The Charlotte City Council gave tentative approval Friday to a plan that would provide $143.75 million to keep the Carolina Panthers in Charlotte for the next 15 years.
The bulk of the money $125 million would go toward upgrades at Bank of America Stadium, the uptown home of the team since 1996. Other money would go toward stadium maintenance and paying for traffic control on game days.
The vote came after a three-hour closed door session by the City Council, including a talk with Panthers owner Jerry Richardson.
Richardson declined to offer specifics on the teams request with reporters, saying only that the process is continuing.
He also tried to deflect questions of the Panthers ever leaving the city.
I never would want our team to move somewhere else, he said.
The new deal would help to fulfill Richardsons goal, at least for the near future. In exchange for money, the team must agree to not leave Charlotte for 15 years. That would keep the Panthers in Charlotte through the 2027 season.
In announcing the deal, Mayor Anthony Foxx said the Panthers have been valuable for the region, and have helped give residents a sense of unity.
If we had not made this decision and at some point in the future, the team had been sold and moved away we would feel that loss, Foxx said. We would feel it economically. We would feel it from the standpoint of the psychology of success this community has enjoyed over many years.
The deal hinges on state lawmakers agreeing to a 1 percent increase in the food and beverage tax levied in the city, as well as the state chipping in $62.5 million in aid toward the stadium upgrades. Some legislative leaders have indicated it would be a difficult fight.
The City Council also would have to give final approval to any deal in open session later this spring.
On Friday, council approved the plan in private session by a vote of 9-1, according to a source in the room. Republican Warren Cooksey was the lone no vote, while Mayor Pro Tem Patrick Cannon was recused because of a possible conflict.
City could sue
The Carolina Panthers have been considering upgrades to the 17-year-old Bank of America Stadium for some time.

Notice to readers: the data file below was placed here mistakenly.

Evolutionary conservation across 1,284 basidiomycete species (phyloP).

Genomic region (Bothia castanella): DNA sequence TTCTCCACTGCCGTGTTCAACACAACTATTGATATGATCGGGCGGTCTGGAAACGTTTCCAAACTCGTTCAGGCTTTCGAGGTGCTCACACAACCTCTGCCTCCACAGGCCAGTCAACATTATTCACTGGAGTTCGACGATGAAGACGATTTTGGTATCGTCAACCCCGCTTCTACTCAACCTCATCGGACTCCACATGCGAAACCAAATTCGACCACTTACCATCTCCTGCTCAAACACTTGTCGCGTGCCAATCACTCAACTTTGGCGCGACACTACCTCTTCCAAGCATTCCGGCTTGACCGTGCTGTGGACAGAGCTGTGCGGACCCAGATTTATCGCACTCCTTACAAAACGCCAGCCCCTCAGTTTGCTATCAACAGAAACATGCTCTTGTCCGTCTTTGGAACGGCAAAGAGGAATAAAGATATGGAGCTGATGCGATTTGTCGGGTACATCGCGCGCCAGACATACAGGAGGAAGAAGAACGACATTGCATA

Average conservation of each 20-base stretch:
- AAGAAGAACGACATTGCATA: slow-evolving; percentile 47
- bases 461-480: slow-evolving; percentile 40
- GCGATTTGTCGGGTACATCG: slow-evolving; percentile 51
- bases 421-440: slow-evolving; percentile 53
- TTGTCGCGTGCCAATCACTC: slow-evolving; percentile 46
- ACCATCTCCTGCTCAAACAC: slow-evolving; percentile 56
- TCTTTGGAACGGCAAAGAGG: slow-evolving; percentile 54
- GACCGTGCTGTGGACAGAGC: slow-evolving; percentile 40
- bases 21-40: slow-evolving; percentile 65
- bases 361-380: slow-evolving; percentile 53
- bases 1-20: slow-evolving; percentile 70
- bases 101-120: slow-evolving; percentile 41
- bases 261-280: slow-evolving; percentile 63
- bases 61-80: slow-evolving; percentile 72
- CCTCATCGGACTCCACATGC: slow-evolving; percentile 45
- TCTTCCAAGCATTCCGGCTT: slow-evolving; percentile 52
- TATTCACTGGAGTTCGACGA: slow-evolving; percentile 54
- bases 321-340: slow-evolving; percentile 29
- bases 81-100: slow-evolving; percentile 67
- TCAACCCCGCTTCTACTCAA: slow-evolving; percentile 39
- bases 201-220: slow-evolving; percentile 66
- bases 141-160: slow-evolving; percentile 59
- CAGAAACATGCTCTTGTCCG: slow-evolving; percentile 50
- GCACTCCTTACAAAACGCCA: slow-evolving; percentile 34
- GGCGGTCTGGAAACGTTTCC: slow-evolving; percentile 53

Limited details have been released on what the upgrades would entail, but it could include adding escalators to the upper bowl and improvements to video boards.
Some city leaders began signaling last fall that they would be open to considering public money for the upgrades and directed staff to initiate discussions with the Panthers.
Talks about city aid picked up last month. In mid-January, the council endorsed money for the stadium by a 7-2 vote.
In addition to the cost for upgrading the stadium, the deal would have the city and Panthers each contribute $15 million toward stadium maintenance $1 million a year for 15 years. In addition, the city would spend $3.75 million through 2027 to direct traffic on game days.
The team also would agree to provide the stadium rent-free for the annual Belk Bowl and up to four other events.
City Attorney Bob Hagemann said he believes the citys 15-year deal is strong. If the team attempts to leave before the lease is finished, it allows the city to sue the Panthers. The jurisdiction would be North Carolina state courts.
Hagemann said Richardson depressed the value of the franchise by agreeing to a 15-year tether.
The team had the ability to move at any time, potentially making the franchise more valuable to a potential buyer.
Plan A, B and C
The crux of the stadium plan rests on an increase to the sales tax levied in Charlotte. The hike would raise the total sales tax on food and beverages to 9.25 percent.
The city has proposed that the tax hike end after 30 years, although the City Council could vote to repeal the tax at any time.
The citys plan is to pay the debt off in 15 years. The tax is expected to raise $20 million a year, and would likely grow annually, barring a steep recession
Hagemann said there would likely be additional money left over. The tentative plan is to allow that money to be spent to help the hospitality industry, possibly with projects such as renovating Bojangles Coliseum to attract amateur sports.
The tax money couldnt be used for projects such as the streetcar, under the proposal.
Fridays vote helped to clear one hurdle in getting public money for the stadium upgrades. But now city and team leaders must persuade state leaders to go along.
It could be tough. N.C. House Speaker Thom Tillis, a Republican from Cornelius, has said he couldnt support using state tax dollars directly for the renovation project. But he left the door open to supporting a local tax hike to help the effort. Tillis couldnt be reached for comment Friday.
House Majority Leader Edgar Starnes of Hickory said last month he wasnt sure the chamber would support an increase in the sales tax.
It is unclear how quickly the Panthers proposal could come up for a vote in the General Assembly. But a vote against the tax would be a problem for local officials.
When asked if the city had other alternatives if the state rejects the tax hike, Foxx said: This is Plan A, B and C.
Bethea: 704-358-6013. Twitter: @AprilBethea